Director's Letter - Winter 2009

David Gross, KITP Director.

Last April the KITP was reviewed by the NSF in a midterm review of our five-year contract. The first day of the site visit consisted of a presentation by us to the review committee. We have decided to make this presentation available to all via the KITP website (

We do this for two reasons.

First, the KITP is a national users’ facility whose main purpose is to serve the general community of theoretical physics. Thus it is appropriate that we report on our functioning to the community as a whole. The KITP will only continue to flourish if the community of our colleagues is knowledgeable about, engaged in, involved with, and supportive of the Institute.

Second, we believe it is important to address some misconceptions that often arise with respect to the structure and the funding of the KITP. Some of these misconceptions, which I often encounter in conversations with colleagues, I will immediately address below. I urge all of you who are interested in the KITP to look at the presentation.

Permanent Members

Misconception: “UCSB is so lucky to have so many excellent NSF-funded positions at the KITP.”

Reality: We are indeed lucky to have five such excellent permanent members at KITP. However, the NSF contract pays only ¼ of their academic salary (and no summer salary); the rest comes from UCSB. They are professors in the Physics Department, and they teach (although with a reduced load).

Kavli Funds

Misconception: “You are so lucky to have a big endowment from Kavli.”

Reality: Almost all the generous gift from Fred Kavli went to build the new extension to the KITP. We have currently a very small endowment, which in good times can only cover a few percent of our budget. For the rest we are dependent on federal funding.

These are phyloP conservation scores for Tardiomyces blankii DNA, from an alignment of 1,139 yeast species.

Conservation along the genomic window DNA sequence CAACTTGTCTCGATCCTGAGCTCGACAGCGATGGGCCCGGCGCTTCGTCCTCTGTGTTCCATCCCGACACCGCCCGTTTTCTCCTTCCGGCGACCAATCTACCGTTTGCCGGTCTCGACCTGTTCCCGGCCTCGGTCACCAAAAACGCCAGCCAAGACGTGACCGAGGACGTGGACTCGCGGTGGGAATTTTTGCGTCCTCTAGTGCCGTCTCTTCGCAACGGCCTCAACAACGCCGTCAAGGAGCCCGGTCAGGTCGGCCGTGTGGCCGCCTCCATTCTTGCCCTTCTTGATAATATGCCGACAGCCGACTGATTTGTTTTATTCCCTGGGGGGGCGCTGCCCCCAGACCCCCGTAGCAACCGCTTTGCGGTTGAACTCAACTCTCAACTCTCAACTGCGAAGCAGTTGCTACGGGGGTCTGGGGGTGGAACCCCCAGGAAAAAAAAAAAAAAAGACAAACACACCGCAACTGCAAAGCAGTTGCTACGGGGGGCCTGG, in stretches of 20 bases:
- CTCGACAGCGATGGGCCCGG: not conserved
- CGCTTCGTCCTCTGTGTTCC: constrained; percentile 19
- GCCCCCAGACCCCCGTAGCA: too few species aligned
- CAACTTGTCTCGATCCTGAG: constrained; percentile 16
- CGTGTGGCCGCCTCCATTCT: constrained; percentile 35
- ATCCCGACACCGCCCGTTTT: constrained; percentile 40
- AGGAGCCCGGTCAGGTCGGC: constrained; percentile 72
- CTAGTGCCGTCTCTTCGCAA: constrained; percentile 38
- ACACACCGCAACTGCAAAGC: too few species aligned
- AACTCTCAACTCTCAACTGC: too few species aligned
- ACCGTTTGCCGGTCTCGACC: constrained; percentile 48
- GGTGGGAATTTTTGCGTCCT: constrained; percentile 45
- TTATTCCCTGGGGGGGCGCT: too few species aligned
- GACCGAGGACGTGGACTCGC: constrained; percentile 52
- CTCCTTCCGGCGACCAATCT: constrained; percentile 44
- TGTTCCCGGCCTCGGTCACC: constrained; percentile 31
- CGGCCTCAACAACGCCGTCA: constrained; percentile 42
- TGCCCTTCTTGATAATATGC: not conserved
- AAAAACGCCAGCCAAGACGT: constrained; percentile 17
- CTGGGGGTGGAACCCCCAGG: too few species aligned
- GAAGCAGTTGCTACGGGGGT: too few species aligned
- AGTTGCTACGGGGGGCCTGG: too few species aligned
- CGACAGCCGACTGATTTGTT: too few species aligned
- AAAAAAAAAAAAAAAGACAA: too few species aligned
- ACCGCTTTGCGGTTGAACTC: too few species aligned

Misconception: “You are so lucky to be federally funded. You must have lots of stimulus money.”

Reality: We received no stimulus money. The NSF decided not to spend any stimulus money on supplementing existing contracts. In fact, in fiscal 2009 we received $300,000 less than in fiscal 2008.


Misconception: “UCSB is so lucky to have the KITP in Santa Barbara, a bonanza for the university.”

Reality: Although UCSB is indeed lucky that the KITP is situated in Santa Barbara, the University has greatly contributed to its success. It offers the NSF a 50 percent reduction in the overhead rate and contributes approximately $1,000,000 a year to our budget (the Director’s salary, ¾ of the salaries of the permanent members, maintenance and infrastructure, etc.).


Misconception: “Given the vitality of the KITP and the increase in activity, you must be treated very well by the NSF. Your budget must have increased greatly over the last decade.”

Reality: In 2001 we received (adjusted to 2009 dollars) $4,900,000 from the NSF. In fiscal 2009 we are receiving $4,300,000 a year from the NSF even though our activities (~12 programs a year, 1,000 visitors, 23,500 visitor days and new initiatives) have greatly expanded in response to the needs of the community.

You might wonder, given the clarifications above, how we are coping. The answer is—with difficulty. Some of our most successful initiatives, such as the “Rapid Response Program,” are still funded by Kavli Institute funds that are running out. Also we have managed to support some of our biological initiatives with funds from NIH and Burroughs Wellcome. And, finally, our ability to cover the expenses of our participants has greatly declined. Our basic per diem support is, in adjusted dollars, about half of what it was 30 years ago. The fact that our colleagues continue to come is only because our programs are so exciting.

The only way this situation will turn around is if our user community makes its voice heard. The funding agencies need to hear from our users.


David Gross
KITP Newsletter, Winter 2009